Daily Archives: January 17, 2012

Italy to Drop Tons of Poison on Montecristo to Kill Rats

Rattus rattus English: Black rat at London Zoo.

Image via Wikipedia

We are all familiar with the island of Montecristo from the famous novel by Alexandre Dumas, The Count of Monte Cristo. If you go to the uninhabited island, however, you are likely to find not the treasure from the book rats. There is one rat for every square yard of island. The problem is so severe that the Italian military is planning to bomb the island to kill the black rat population and save the island.

The black rats on the island off the coast of Tuscany and Corsica were introduced from boats and rapidly bred.

Roughly 1000 tourists visit the four-square mile island every year.

The military will drop twenty-six tons of poison pellets on the island. Putting aside the environmental damage that such poison could cause the sea and island from runoff and contamination, what will happen to tens of thousands of dead rats? What will the effect be on the other animal species on the island?

Via Jonathan Turley.

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Five More Bodies Found in Ship’s Wreck

English: The "Costa Concordia" in Pi...

Image via Wikipedia

Rescue crews have located five more bodies in the wreck of the Costa Concordia cruise ship, bringing to eleven the number of people killed after it ran aground near the island of Giglio, Italy, on Friday, the Giglio mayor said Tuesday. Several people still are missing.

The Costa Concordia hit rocks Friday night just off Italy’s western coast, leading to what passengers described as a chaotic and surreal scene as they rushed to evacuate.

There were roughly 4,200 people on the Costa Concordia when it ran aground: about 3,200 passengers and 1,000 crew members.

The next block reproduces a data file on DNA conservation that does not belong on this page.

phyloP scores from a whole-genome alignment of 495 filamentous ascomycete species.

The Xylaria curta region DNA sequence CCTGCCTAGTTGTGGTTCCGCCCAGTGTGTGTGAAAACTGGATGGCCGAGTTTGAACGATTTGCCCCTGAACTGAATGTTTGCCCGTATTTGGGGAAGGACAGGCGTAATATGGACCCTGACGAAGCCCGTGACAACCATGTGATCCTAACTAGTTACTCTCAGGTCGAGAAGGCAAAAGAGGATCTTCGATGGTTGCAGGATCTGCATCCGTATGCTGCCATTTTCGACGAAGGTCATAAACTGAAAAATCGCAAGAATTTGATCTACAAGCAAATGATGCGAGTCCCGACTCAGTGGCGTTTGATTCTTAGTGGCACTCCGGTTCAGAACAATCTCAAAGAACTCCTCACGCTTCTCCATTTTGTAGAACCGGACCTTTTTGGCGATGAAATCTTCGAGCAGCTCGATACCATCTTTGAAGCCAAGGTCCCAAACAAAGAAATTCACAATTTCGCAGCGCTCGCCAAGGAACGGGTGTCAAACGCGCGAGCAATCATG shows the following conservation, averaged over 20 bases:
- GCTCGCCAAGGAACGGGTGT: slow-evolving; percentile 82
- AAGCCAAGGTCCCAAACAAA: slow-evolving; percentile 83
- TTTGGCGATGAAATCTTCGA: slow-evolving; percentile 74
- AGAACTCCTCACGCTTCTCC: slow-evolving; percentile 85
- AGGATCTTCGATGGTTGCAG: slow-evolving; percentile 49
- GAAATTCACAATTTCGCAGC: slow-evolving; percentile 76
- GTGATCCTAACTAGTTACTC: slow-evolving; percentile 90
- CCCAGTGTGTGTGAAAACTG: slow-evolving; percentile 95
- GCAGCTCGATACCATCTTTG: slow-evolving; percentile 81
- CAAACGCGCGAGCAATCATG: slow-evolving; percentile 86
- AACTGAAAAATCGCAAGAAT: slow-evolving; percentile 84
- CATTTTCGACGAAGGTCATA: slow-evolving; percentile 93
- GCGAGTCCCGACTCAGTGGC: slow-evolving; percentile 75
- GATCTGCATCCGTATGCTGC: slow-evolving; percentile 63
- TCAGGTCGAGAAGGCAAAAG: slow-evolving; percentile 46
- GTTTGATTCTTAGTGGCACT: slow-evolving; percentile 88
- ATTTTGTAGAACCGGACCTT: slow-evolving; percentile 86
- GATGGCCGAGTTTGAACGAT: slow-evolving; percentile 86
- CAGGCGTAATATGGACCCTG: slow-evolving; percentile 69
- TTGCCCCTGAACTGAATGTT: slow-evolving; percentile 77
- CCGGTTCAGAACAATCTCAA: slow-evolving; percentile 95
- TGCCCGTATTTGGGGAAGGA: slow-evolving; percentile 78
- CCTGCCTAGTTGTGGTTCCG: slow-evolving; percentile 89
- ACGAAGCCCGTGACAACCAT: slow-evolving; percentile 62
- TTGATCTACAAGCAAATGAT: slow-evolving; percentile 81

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Wiki Going Dark, Because Nothing Gets Washington’s Attention Like a Downed Website

Image representing Wikipedia as depicted in Cr...

Image via CrunchBase

Online protests against two Congressional bills that aim to curtail copyright violations on the Internet are gathering momentum.

Wikipedia will shut on Wednesday to protest the bills, the Stop Online Piracy Act (SOPA) and the Protect IP Act (PIPA), which have attracted opposition from the technology industry. Opponents say provisions in the legislation, including those that force search engines and Internet service providers to block access to Web sites that offer or link to copyrighted material, would stifle innovation, enable censorship, and tamper with the livelihood of Internet businesses.

Since December, 800 members of Wikipedia have been debating whether the English-version of the site should take part in a blackout.

On Monday, Jimmy Wales, co-founder of Wikipedia, tweeted: “Student warning! Do your homework early. Wikipedia protesting bad law on Wednesday!”

Mr. Wales said Wikipedia hoped to send a message to lawmakers that people who work on the Internet and use it were not happy about the potential effects of the bills. He said that if passed, the bills could censor what information and links that sites like Wikipedia would be permitted to publish.

Wikipedia will go dark just after midnight on Wednesday. Visitors who try to reach the English-version of Wikipedia will be greeted with information about the bills and details about how to reach their representatives.